Red Tailed Shark vs. Angelfish - Page 2 - Tropical Fish Keeping - Aquarium fish care and resources
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post #11 of 12 Old 09-24-2011, 12:19 PM
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This same issue was raised in another thread to which I responded earlier, so I will just copy over what I said there so those following this thread have that information. Obviously, what I foretold in that other thread has already occurred. But at least this will explain why, and how to prevent it in future.

This state is very highly stressful to your fish. That means they are spending considerable energy dealing with stress, leaving them with less energy to fight off disease, properly digest food, and interact. In other words, they are continually being weakened.

At the very least, they will die prematurely, that is, with a shorter lifespan that if they were healthy. And worst they will come down with some health issue or contract a disease and cause more issues.

Fish in an aquarium absolutely cannot be healthy and at their best if there is stress being caused by aggression such as you have described. It does not need to manifest itself physically with nips or tears; it can by psychological due to pheromones released by the fish.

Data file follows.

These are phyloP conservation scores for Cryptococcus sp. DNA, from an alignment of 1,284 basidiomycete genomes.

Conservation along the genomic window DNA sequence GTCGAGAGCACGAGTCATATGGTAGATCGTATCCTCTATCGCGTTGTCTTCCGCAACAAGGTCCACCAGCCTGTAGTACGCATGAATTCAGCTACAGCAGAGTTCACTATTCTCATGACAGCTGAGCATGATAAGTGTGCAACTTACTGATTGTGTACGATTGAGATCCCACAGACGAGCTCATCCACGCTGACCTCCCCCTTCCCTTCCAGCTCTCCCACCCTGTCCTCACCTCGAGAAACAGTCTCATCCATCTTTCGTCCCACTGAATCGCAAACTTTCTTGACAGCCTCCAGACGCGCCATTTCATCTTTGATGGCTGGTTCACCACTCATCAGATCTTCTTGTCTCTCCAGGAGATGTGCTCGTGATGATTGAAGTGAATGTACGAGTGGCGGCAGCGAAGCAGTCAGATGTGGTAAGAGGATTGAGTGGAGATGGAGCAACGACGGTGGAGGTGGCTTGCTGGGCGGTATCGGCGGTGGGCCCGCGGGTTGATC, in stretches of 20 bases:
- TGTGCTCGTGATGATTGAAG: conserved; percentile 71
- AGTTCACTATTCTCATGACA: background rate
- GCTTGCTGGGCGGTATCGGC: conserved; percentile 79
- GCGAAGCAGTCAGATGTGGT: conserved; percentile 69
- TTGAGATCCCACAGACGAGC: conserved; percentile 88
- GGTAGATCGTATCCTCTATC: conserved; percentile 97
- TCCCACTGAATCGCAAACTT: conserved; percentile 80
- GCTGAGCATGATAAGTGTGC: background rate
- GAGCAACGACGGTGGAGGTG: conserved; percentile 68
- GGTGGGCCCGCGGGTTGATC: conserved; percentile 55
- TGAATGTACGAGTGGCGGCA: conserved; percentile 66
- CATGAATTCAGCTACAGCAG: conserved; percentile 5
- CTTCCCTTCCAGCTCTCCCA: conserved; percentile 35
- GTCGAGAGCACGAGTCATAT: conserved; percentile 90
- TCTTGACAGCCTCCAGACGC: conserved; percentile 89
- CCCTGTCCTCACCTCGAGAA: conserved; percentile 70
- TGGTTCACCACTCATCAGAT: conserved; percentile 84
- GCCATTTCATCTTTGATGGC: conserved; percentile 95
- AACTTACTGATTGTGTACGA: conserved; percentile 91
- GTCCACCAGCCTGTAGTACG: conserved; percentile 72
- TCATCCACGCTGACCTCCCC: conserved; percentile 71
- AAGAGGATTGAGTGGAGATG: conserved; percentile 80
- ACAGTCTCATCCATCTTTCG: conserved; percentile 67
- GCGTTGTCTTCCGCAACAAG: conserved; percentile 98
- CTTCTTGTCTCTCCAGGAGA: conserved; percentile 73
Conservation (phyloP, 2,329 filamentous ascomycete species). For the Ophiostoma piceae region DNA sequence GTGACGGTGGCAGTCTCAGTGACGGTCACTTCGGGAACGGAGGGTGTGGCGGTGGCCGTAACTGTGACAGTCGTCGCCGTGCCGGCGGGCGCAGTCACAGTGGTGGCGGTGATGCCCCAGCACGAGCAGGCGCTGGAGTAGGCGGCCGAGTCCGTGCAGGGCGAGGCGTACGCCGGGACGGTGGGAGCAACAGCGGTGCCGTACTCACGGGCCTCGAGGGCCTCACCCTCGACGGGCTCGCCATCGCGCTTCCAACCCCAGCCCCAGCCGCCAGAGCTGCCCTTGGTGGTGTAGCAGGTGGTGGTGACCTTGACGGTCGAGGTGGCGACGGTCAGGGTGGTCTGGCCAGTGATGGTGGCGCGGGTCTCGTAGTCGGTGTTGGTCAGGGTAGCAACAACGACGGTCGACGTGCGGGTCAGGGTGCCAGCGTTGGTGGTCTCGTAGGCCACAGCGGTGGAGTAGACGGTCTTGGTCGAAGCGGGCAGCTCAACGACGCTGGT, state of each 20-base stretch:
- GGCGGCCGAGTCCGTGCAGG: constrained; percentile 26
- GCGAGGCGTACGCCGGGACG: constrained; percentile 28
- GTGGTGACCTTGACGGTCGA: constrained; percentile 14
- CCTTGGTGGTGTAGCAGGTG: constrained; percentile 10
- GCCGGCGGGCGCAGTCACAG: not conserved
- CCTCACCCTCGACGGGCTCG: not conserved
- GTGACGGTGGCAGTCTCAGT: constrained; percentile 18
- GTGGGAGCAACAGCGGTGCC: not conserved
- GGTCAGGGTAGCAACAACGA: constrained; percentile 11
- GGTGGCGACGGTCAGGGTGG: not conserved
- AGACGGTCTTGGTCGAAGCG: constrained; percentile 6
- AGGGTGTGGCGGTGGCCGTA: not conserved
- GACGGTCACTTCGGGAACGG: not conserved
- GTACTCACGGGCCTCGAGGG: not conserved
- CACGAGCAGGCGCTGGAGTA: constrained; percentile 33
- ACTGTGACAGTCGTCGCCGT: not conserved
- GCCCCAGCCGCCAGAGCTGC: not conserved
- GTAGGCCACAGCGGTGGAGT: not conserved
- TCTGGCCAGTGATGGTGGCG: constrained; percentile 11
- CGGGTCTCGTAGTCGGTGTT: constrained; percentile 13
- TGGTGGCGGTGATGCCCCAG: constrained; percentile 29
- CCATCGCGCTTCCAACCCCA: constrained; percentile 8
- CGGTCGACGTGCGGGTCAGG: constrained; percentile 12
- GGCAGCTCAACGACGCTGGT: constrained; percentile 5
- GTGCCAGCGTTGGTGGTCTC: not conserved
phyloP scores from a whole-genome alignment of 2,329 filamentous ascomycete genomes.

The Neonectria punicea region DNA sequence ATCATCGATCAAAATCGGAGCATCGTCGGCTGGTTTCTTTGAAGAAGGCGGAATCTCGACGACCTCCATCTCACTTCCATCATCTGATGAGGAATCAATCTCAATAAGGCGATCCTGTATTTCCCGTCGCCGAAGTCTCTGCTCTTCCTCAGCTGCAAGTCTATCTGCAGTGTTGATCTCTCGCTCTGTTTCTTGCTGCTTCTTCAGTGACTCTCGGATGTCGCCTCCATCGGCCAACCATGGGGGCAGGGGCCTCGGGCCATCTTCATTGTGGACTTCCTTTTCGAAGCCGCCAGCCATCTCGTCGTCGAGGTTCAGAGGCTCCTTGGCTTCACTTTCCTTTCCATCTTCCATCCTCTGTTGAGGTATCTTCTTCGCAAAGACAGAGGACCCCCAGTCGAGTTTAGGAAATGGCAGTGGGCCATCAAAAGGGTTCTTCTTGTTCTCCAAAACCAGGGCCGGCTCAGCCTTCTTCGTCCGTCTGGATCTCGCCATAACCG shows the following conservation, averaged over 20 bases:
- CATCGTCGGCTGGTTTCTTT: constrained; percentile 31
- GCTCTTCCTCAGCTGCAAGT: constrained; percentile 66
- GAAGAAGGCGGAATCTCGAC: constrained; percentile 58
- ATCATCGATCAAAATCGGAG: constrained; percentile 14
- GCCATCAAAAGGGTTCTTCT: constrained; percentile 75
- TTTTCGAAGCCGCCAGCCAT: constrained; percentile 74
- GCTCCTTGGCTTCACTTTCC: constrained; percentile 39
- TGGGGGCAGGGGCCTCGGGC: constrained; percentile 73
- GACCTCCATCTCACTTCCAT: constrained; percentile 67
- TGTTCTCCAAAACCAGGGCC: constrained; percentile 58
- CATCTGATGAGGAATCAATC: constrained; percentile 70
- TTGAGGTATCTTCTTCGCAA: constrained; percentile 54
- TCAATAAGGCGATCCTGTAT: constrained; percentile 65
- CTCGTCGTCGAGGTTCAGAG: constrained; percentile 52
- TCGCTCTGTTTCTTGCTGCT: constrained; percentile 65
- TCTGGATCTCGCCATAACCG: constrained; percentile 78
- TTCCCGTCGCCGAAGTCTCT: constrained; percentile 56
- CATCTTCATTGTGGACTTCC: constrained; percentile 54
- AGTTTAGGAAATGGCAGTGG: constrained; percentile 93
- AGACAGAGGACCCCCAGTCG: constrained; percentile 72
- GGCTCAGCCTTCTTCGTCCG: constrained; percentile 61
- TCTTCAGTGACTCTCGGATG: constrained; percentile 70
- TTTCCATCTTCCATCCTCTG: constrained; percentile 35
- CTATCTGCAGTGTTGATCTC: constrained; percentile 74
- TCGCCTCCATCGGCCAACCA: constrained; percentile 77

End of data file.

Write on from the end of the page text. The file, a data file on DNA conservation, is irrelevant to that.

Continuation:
As for what to do, they must be separated. Either the aggressor(s) must be removed, or the fish being stressed must be removed.

One further comment to the above, to answer your question about semi-aggressive fish getting along, or if they might when they are larger. It does not work that way. Each fish species is programmed by nature; it is the way it is, and we cannot alter that. Some fish within a species show their natural behaviours/tendencies more, some less; no one knows why, but what is certain is that a species as a whole will tend to be a certain way. When selecting fish, one must take this into consideration. Various things bring out these inherent traits; the tank size has a lot to do with it, as does the environment (the decor in the tank). Also the number of fish of the species, some need several of their own species (shoaling fish), others do not. Water conditions can cause increased aggression. Filters and light can cause it. There is a great deal involved with the interaction of fish in a community aquarium, and I have only touched on some of the generalities.


Byron Hosking, BMus, MA
Vancouver, BC, Canada

The aquarist is one who must learn the ways of the biologist, the chemist, and the veterinarian. [unknown source]

Something we all need to remember: The fish you've acquired was quite happy not being owned by you, minding its own business. If you’re going to take it under your wing then you’re responsible for it. Every aspect of its life is under your control, from water quality and temperature to swimming space. [Nathan Hill in PFK]
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post #12 of 12 Old 09-24-2011, 06:39 PM
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poor little angel fish :(
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angelfish , blue gourami , fighting , red tailed black shark , rtbs

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